The main living deck of the voidship known as the Typhoon Maiden generally resembles a lowrise city. The ceiling is some four stories from the floor, and living spaces are built just like free standing buildings within that space. This creates streets, alleys, crossroads, and courtyards, and gives the whole space an organic feeling.
Originally the roof was painted in pleasing shades of blue with some cloud and was lit from concealed lamps that simulated a normal terrestrial pattern. However, over the years the roof has become dirty with smoke from cooking fires, pock marked from gun fights and generally stained to a sepia colour through countless exhalations and no maintenance (much like the polluted atmosphere of Earth, I guess). Many of the lamps have expired and have never been replaced, leaving a variable lighting system of some electric light and predominantly local solutions such as burning torches.
Architecturally the orginal design of the city was based on psychosocial engineering principles to make the spaces pleasant for human life. This tended to resemble medieval alleyways and gothic buildings, with walled courtyards, centralised fountain squares, and numerous nooks and crannies, balconies, stairways and ‘hidden treasures’. It is a very ‘human’ environment, consciously mimicing the structures of the distant past that grew from organic action rather than cold calculation of efficiency. This irony: planning to look unplanned, produces many side effects. At the simplest level the designer’s goals were achieved. Humans live and move in the spaces provided, discovering and creating ‘homes’ and finding privacy in a very densely occupied area. On the other hand the same town planning principles produces havens for filth, dark corners where murders can occur, and an almost endless choice of warrens where the venal can congregate. It is a place where washing lines are strung accross the lane, where excrement is thrown in the street, where bodies are found in the gutter, where wild street parties end in druken orgies and riots, where you can get a great meal from a trattoria that you have to find by personal direction because it is not signposted, and where you can slip into a basement bar and arrange a robbery.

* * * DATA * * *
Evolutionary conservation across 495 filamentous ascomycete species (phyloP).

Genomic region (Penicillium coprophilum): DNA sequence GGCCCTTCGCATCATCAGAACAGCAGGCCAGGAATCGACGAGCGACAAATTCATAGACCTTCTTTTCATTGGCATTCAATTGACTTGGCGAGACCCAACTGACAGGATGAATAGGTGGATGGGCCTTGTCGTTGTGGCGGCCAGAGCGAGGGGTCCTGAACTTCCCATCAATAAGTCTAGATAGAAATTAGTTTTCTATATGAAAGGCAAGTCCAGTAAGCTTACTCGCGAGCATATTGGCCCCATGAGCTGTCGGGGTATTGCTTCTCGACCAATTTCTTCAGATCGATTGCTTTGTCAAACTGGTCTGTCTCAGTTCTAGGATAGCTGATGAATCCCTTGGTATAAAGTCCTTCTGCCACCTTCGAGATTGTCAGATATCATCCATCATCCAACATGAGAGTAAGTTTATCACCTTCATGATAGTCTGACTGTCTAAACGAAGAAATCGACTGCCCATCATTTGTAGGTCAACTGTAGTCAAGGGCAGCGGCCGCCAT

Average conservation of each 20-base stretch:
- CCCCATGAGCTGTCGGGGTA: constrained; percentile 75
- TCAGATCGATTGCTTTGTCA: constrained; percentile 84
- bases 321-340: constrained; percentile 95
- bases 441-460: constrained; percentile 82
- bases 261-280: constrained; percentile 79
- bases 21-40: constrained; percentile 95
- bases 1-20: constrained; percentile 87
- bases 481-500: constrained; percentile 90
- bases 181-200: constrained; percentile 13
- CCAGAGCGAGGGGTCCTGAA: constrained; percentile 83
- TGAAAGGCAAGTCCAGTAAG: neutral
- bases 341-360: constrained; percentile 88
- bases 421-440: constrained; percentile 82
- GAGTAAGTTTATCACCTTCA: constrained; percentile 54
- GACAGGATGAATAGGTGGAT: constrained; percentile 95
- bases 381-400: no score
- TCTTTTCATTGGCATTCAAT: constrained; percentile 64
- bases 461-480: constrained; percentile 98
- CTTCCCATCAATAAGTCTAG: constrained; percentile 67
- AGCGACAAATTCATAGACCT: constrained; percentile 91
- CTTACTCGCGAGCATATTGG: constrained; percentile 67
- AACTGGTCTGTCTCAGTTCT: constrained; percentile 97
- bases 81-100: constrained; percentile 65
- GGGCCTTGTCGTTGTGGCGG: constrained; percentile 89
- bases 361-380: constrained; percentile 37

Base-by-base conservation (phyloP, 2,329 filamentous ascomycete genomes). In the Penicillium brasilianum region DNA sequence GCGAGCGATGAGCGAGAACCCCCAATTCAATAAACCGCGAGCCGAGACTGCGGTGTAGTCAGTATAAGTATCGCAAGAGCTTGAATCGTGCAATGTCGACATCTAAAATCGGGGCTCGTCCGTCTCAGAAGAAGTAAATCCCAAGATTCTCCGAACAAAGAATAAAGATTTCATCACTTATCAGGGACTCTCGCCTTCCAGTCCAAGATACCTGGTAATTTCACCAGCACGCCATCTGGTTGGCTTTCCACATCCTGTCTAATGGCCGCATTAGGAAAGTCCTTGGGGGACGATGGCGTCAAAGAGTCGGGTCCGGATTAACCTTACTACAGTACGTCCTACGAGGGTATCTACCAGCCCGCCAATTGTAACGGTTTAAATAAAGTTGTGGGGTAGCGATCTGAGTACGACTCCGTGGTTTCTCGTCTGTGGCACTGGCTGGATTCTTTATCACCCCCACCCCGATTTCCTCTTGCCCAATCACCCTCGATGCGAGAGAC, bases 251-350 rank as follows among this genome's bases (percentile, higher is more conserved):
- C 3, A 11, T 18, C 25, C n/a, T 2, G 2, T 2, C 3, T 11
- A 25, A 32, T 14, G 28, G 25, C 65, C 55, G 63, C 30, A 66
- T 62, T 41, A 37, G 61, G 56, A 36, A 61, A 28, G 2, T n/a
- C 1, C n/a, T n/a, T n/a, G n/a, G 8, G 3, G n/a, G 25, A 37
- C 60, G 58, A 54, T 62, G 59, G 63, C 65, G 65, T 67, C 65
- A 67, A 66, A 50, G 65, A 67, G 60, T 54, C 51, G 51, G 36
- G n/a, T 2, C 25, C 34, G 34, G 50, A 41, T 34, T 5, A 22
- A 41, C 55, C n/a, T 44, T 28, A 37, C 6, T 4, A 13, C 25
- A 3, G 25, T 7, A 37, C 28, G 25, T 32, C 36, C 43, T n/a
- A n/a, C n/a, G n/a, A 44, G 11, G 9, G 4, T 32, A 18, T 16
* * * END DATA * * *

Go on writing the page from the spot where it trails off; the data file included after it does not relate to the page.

This is the home of the majority of the 18,000 crew of the Typhoon Maiden: a space 1.5km by 500m (75 hectares or 185 acres).
One’s accomodation is a reflection of your wealth and power. The trading barons, for example, have multi-story homes that have walled gardens attached, where they can retire under a comparatively high ceiling and hold their parties or just meditate. The poor, of course, can be found in limited comfort apartments in one of the crumbling, sweating brown-stones.
I’ll try to be more specific on some of the streets, shops and houses in the future. But that will do for a general impression now.
Along the sides of the city, closest to the outer hull, runs a pair of canals. These canals collect the ‘rain’ water that is periodically sprayed over the city to clean it, and also any other waste water of products that is ejected from the houses. The water flows from nose to tail of the ship, where it is returned to the engine spaces for sterilisation and recycling back into the general use water. Gigantic pumps force the ‘clean’ water to the nose of the ship, producing a constant flow down the lateral canals. It is a popular place, therefore, for little boys to sail boats, lovers to sit beside, and for use as a dumping spot for bodies.
On the far side of the canals, over decorative bridges, access can be gained to the galleries that offer panoramic external views. These galleries make excellent private meeting spots and are popular places as the ship moves in system to view the planets. When in the Warp the galleries are generally shunned for fear that looking out might attract the attention of something that might want to look in.